Allow time for one-on-one sessions to give personalized feedback. In these sessions, make sure that you compliment the employee in areas where they excelled. Finally, discuss the road forward in terms of follow-up training sessions.
Review your training methods periodically.
To ensure that your training methods remain compelling and relevant, review and update your training techniques periodically. This can be aided by the feedback received from employees over time, which may help you better understand what they appreciate or dislike about your training sessions.
Additionally, make sure to stay informed on the latest developments in the training sector. For instance, the e-learning training approach is continuously changing as more companies choose online and remote learning. This has resulted in an influx of innovative platforms that are creative and engaging.
Ways to Improve Your Training:
1. Make sure that it's targeted to the employees.
Don't make your engineers sit through the same training as your sales team. Target your training as finely as you can, so that you can relate it directly to how it helps individuals perform in their jobs.
2. Make it real by having trainees use the training immediately.
After the training, give employees a task that actually requires them to use what they've just learned. It will help them cement the learning and will show you exactly where they still need work.
3. Make training more enjoyable.
Training doesn't have to be a drag. Take breaks, and build in time to socialize. Don't let training become synonymous with boredom at your company.
4. Train them when they need it.
Don't train now for something an employee will need in two months. Segment employee training, and try to plan it so that they'll be using it as much as possible after the training is over. They'll retain more, and you'll waste less time having to retrain overloaded employees.
Top Training Methods:
E-learning, also referred to as "online learning," is a popular training method that uses remote, online-based training programs. With many online programs offering games, fun lessons, and quizzes that make the training feel more advanced and engaging, this method of training can be extremely effective.
In addition, depending on the program you use, you can include video content and live presentations. That said, setting up graphics and information for e-learning systems can take time, and training officials may need to undergo additional training to better manage the system you choose.
Microlearning is based on short and concise training sessions that last between 5 and 10 minutes. Each training session has a specific goal set before it starts, providing structure and short-term goals to work towards. The short training sessions are also great for helping new employees feel less overwhelmed with the new information.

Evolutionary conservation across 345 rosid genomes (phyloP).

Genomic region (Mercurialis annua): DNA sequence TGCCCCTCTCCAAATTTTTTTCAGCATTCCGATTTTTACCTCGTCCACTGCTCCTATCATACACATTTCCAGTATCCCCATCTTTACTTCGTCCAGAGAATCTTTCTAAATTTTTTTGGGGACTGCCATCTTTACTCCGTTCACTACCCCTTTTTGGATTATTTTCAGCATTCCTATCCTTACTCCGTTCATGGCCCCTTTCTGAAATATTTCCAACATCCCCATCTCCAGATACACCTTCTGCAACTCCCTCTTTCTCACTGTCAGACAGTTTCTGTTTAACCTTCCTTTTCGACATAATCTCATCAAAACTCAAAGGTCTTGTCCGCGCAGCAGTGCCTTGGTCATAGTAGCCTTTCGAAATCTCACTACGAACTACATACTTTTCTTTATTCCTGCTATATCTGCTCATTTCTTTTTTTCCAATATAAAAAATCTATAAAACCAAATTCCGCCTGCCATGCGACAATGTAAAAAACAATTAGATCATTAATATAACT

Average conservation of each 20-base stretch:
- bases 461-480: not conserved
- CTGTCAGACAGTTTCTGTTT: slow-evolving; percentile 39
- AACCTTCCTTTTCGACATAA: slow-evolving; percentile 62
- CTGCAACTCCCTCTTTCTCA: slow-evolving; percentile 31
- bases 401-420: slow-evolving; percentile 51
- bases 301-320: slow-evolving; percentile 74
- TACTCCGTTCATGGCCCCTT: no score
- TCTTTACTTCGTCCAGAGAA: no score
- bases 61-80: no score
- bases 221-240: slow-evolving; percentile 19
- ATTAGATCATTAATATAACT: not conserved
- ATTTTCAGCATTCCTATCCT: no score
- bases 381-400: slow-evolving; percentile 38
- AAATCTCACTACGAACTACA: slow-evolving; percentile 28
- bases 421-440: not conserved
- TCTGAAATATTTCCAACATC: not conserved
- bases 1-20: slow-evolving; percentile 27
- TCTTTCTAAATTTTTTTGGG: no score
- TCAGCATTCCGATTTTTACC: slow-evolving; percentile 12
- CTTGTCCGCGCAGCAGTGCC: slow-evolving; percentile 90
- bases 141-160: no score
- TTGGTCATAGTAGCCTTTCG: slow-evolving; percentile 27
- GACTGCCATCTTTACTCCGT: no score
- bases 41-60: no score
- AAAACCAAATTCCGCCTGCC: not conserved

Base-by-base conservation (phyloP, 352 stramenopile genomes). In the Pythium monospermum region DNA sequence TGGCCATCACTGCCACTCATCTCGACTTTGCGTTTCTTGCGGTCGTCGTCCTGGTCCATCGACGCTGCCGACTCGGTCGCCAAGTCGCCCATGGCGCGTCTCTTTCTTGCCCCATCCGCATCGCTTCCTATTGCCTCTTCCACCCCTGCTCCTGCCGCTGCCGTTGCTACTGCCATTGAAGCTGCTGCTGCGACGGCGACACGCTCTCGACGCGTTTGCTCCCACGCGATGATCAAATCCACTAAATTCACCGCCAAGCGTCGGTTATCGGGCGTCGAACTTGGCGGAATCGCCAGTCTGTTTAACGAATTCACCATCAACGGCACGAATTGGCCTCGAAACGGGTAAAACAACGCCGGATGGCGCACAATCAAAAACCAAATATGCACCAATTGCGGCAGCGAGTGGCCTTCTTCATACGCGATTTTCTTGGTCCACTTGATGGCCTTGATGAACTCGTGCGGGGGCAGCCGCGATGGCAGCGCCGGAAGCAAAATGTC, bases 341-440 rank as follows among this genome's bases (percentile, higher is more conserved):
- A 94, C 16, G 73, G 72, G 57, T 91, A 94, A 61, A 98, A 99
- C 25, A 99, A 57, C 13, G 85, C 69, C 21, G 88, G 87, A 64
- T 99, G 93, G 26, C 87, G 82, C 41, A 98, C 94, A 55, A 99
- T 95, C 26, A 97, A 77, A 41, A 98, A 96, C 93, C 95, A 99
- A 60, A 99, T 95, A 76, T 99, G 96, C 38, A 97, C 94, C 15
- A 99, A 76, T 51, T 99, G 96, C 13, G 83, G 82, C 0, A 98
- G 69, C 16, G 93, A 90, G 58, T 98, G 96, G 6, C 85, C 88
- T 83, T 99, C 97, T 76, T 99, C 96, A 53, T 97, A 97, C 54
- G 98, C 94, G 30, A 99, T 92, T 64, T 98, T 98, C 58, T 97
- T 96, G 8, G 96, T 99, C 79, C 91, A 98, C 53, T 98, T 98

However, while microlearning is great for low-stakes positions, the short sessions may not work for businesses that require more complex training as time constraints could impact the amount of information covered.
Job shadowing — a more traditional training method, has proven to be effective in occupations that necessitate plenty of practical work. To better understand the workforce of the company, employers may choose to pair new hires with one person who will guide them, or they can have new hires job shadow employees in various departments.
While job shadowing is also effective for fostering relationships and great communication between new and established employees, it may not work for fast-paced environments where new hires won't have time to ask questions or interact. Additionally, job shadowing works best when new employees already have prior experience in the role.
An instructor leading a training session is often seen as the standard means of training. But, while the method has become more outdated, it remains one of the most effective methods of training. This is largely thanks to its interactive format, which enables new hires to interact with trainers and ask questions in real-time.
Employers can also cover more material during instructor-led training, which makes it a good option for covering complex job requirements. For new employees, however, these training sessions may feel monotonous, especially if they are followed by long periods of information dumping.
Roleplaying, or "simulation training," is a well-known method for positions requiring direct contact with customers. In these training sessions, trainers and trainees will assume the role of customer and employee, respectively, and act out possible scenarios that may occur on the job.